Thursday, July 10, 2014


Play it here!
Buy it here! (Of course it's on vinyl!!)

We don't need a revolution in the summertime
We don't need a revolution anytime

what we need is someone to believe
in like a god to fall out of the sky
what we don't need is a revolution
that could blow our minds away,
yeah away,
tomorrow or today

You can sell me Darwin's theory
evolution got me here to where I am
i'd believe in anyone who'd promise me
the sun would shine today
yeah today
or any other day

we can pray for the sun and let it shine on everyone
sunshine brings love
we can pray for the sun and let it shine on everyone
sunshine brings love

Uncertain of the irony of this appearing directly above the Airplane theory below, given I am referring, perhaps again, to the "revolution" via summer music festivals, albeit with particular reference to the UK. In a strange way, the lyrics above completely underline the point that, needed or not, it has taken/did take place. And now, is it a revolution or a ritual? Or relic?

I love festivals. As a younger man I attended as many as I could, from the Rock of Reading 1975 to the more ambitious Glastonbury 1994, the latter with  my then wife and pre-teen kids, my tastes gradually turning then more to the more intimate (nominally) folk festivals. I think I finally stopped going in about 2003, my swansong being my much visited Cropredy in 2002, the annual Fairport Convention run and curated shindig, still going after many a long year. But, in a whimsy of  disappearing youth, I have this year bought tickets and a tent for The 50th Cambridge Folk Festival. It is true my choice is as much based on my musical preferences as the seemliness of my age: both the stage and the audience will make me feel young, as the "revolutionaries" of the 60s and 70s have become respected elders, letting down (whats left of) their hair in like-minded company. It will feel both a reminiscence and an evolution. With Glastonbury being now on the summer privileged corporate circuit of Wimbledon and Henley Royal Regatta, mass-produced and must-do, both anaethema to me, I am hoping this will feel a nostalgic wallow in ageing counter-culture.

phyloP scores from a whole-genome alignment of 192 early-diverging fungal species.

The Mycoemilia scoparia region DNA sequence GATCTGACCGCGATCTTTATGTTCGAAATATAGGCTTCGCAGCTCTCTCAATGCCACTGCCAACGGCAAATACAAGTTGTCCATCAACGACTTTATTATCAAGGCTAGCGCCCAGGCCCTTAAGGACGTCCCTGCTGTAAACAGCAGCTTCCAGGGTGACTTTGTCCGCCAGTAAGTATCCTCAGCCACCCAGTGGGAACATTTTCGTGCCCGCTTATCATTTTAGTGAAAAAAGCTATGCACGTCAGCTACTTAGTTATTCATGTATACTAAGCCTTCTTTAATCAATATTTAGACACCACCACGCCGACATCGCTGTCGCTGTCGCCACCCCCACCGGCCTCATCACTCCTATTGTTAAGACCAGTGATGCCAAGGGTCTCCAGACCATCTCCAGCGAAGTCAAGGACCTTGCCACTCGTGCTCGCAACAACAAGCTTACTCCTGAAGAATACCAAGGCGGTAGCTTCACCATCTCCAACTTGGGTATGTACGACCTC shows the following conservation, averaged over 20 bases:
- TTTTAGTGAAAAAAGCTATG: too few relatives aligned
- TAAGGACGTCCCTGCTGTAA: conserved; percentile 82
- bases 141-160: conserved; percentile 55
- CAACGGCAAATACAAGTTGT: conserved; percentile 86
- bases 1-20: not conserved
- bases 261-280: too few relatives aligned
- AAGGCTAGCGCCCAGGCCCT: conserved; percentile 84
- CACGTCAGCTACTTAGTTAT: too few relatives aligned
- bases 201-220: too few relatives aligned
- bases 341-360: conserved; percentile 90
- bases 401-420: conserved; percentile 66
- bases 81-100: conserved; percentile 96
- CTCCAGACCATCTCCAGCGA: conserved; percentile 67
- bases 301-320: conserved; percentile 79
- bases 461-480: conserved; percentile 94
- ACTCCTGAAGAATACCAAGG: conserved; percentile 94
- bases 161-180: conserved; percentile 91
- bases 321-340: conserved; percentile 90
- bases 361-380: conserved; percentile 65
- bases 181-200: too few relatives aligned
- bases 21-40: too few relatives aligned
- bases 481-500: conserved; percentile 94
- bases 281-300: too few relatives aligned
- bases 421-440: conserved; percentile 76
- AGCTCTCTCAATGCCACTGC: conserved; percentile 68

But what of the song? Have you listened to it? Sorry about the biker bit that precedes, it was the only link I could find to this wonderful slice of completelyoutofitstime hippy wisdom, if that is no oxymoron. It is the Cosmic Rough Riders, even the name reeking of a patchouli scented lysergia. Sounding as if from the heart of a stoned california of a quarter century ago, it actually stems from the urban mayhem of Glasgow in 2000. For some strange reason, Scotland's concrete city landscapes have always been a dab hand at producing USA-philic jangle-pop a la Byrds and similar. (Another and possibly better known example would be the wonderful Teenage Fanclub .) By the time the LP upon which Revolution in the Summertime appeared, actually a compilation of 2 earlier self-produced albums, the band had begun to implode, their singer leaving as a run of singles therefrom had begun to garnish them both notice and praise. The band actually lurched on for a number of years and several more recordings, never quite, at least for me, catching these glory days. Enjoy the Melodic Sunshine is the name of the parent record and I unashamedly promote it it a tonic to turn to, on those occasional days we get a blast of sun and summer. I'm praying that it won't rain at Cambridge.

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